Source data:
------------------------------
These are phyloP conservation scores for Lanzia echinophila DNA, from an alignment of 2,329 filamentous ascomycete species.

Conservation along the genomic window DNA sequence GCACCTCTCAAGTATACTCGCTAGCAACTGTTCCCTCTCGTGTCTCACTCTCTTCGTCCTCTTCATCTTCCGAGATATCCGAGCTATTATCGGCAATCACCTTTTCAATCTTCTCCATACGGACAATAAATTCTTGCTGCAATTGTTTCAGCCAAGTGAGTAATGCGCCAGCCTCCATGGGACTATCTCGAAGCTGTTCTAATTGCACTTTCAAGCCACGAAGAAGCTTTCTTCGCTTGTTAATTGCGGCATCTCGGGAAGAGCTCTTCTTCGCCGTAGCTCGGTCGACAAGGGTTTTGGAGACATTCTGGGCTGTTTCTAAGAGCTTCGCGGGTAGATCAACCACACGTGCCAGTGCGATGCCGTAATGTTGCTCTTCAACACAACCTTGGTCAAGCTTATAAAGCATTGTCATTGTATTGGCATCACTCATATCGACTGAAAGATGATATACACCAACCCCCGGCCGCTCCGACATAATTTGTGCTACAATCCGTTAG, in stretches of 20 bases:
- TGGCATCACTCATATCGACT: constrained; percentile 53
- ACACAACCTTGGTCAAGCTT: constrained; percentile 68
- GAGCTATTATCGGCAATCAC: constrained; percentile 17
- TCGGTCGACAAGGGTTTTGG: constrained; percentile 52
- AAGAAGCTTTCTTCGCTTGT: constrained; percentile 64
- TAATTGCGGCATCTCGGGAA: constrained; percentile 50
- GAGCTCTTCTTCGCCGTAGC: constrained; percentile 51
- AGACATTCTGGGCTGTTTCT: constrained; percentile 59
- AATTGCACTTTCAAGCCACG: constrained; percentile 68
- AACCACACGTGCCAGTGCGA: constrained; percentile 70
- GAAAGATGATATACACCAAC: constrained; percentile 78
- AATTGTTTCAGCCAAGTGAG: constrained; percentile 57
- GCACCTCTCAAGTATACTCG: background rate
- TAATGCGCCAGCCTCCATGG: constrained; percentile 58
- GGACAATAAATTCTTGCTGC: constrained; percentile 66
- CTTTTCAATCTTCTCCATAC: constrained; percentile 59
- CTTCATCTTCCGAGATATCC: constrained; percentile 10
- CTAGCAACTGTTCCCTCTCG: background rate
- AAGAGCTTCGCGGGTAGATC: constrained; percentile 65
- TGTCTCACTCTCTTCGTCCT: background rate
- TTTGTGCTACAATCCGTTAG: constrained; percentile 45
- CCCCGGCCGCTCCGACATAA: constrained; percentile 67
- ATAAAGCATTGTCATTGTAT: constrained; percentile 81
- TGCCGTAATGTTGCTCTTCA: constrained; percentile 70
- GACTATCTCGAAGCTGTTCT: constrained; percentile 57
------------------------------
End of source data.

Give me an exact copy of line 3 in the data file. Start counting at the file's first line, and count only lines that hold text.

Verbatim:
- TGGCATCACTCATATCGACT: constrained; percentile 53